References Cited
Johnson, C. M., et al., 2008, Annu. Rev. Earth Planet. Sci., v. 36, p. 457-493.
Severmann et al., 2008, Geology, v. 36, p. 487-490.

Figure 1. δ56Fe values of whole rocks (circles) and microdrilled pyrites (diamonds) plotted against corresponding total Fe concentration normalized to aluminum content for 3 Gyr old marine sedimentary rocks from the Witwatersrand Supergroup, South Africa. The red dashed line represents the δ56Fe value of hydrothermal Fe, which is similar to average crustal Fe.

Figure 2. Illustration of microbial iron shuttle that is inferred to have operated in the 3 Ga Witwatersrand basin. Formation of Fe(III) hydroxides, such as goethite (FeOOH) through oxidation of aqueous Fe(II) by free oxygen produces the raw materials to support Dissimilatory Iron Reduction (DIR). DIR produces isotopically distinct aqueous Fe(II) that is exported to the basin, and trapped in deep basins sediments. This process produces low Fe contents and high δ56Fe values for the residual Fe that remains on the shelf, and high Fe contents and low δ56Fe value for Fe in the deep basin, matching the observed relations seen in Figure 1.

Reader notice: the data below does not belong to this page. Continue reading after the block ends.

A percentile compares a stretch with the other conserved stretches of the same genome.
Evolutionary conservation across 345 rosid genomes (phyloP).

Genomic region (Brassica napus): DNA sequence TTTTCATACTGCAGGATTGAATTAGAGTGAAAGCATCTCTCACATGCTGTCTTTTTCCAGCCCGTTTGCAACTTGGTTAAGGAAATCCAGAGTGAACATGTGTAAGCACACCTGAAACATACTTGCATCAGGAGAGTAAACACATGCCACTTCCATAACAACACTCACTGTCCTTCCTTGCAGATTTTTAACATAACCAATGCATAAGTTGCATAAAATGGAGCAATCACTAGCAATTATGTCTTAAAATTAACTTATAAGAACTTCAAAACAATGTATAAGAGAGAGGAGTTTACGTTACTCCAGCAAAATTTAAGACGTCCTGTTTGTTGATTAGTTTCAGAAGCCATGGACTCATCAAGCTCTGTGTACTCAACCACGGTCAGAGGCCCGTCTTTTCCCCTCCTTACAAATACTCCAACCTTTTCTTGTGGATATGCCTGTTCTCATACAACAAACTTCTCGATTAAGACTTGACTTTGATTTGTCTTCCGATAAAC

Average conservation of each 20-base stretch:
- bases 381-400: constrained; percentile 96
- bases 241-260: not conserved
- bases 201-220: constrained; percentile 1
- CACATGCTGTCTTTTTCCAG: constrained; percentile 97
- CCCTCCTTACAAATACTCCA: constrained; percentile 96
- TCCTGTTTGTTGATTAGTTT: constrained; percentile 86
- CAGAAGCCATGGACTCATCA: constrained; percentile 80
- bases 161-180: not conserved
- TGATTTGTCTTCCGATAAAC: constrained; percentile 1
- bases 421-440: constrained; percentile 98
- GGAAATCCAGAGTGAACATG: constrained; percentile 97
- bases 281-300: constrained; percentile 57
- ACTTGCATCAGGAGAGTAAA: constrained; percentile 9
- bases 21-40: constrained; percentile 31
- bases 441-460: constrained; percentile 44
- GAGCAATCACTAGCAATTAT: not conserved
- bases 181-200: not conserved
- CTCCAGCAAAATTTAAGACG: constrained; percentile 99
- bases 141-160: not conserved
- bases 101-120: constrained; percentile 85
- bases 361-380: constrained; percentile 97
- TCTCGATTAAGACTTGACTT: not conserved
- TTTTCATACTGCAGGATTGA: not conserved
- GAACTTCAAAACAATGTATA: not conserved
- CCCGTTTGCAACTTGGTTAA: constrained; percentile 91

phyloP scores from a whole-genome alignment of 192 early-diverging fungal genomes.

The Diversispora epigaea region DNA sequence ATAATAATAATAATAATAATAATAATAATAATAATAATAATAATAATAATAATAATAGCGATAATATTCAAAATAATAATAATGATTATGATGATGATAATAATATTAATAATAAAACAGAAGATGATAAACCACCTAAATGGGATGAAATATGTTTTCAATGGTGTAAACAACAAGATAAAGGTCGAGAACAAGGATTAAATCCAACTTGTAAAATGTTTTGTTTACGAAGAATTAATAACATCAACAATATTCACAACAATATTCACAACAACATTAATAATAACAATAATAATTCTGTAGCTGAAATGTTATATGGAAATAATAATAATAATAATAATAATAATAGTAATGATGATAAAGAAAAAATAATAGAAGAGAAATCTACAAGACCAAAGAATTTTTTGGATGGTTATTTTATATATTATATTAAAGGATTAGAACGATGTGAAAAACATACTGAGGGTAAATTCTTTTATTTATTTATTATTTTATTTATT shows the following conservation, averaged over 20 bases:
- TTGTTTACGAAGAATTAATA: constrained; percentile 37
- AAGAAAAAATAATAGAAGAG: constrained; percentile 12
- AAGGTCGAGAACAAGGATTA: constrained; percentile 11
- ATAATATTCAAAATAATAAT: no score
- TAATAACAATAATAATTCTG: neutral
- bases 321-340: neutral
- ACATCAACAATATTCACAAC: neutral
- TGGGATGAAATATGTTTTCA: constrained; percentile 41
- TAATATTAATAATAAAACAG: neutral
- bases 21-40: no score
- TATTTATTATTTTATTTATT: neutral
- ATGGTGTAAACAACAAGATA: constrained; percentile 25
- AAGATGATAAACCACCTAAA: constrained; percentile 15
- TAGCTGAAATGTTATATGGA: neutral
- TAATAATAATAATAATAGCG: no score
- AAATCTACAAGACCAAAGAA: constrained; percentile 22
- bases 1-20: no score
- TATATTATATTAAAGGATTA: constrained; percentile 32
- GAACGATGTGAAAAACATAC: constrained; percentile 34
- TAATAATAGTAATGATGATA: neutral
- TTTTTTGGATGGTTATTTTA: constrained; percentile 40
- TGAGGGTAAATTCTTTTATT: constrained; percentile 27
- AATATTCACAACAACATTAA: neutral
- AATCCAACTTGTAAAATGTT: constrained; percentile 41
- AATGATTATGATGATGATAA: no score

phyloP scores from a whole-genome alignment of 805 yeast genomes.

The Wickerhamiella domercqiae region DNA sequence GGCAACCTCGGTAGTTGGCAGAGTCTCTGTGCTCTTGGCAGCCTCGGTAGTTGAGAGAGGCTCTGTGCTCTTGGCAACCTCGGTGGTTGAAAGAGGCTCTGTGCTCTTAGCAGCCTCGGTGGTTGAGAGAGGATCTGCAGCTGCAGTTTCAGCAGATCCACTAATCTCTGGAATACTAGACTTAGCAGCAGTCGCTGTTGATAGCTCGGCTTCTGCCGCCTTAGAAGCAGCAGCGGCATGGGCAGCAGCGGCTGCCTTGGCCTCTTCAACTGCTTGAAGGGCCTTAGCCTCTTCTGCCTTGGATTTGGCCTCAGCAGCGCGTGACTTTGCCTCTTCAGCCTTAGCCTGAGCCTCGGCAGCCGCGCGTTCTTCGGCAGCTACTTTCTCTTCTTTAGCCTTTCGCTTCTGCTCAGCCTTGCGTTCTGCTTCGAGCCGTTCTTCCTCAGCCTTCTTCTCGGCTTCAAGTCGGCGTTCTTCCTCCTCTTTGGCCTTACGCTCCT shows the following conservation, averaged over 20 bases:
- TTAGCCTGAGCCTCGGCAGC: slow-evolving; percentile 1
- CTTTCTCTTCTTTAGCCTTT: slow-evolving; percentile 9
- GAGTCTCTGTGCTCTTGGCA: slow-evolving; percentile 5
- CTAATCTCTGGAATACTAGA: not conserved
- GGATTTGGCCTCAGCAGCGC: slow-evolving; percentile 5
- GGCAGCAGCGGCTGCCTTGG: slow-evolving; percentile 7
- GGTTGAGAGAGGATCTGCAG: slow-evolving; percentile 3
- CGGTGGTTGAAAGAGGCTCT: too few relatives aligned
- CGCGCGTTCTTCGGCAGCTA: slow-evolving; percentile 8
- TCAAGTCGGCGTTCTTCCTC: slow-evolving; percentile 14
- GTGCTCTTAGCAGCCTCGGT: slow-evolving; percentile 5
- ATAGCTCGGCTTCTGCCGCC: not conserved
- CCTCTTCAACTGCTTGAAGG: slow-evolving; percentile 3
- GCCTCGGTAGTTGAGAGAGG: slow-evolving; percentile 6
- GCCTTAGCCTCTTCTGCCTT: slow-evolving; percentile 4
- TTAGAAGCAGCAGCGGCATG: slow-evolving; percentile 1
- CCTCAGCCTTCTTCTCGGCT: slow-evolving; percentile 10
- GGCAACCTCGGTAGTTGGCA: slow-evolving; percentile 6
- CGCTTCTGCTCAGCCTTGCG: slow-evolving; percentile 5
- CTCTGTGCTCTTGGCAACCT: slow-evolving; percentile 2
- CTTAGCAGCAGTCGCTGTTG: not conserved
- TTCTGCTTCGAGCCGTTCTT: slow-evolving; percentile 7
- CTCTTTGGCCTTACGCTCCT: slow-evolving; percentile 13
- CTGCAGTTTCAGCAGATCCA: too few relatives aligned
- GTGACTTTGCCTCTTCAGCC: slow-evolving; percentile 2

Clark Johnson
    Project Investigator

    Brian Beard

    Nicholas Beukes

    Bradley Guy

    Breana Hashman

    Shuhei Ono

    Objective 4.1
    Earth's early biosphere.

    Objective 5.2
    Co-evolution of microbial communities

    Objective 6.1
    Effects of environmental changes on microbial ecosystems

    Objective 7.1
    Biosignatures to be sought in Solar System materials

    Objective 7.2
    Biosignatures to be sought in nearby planetary systems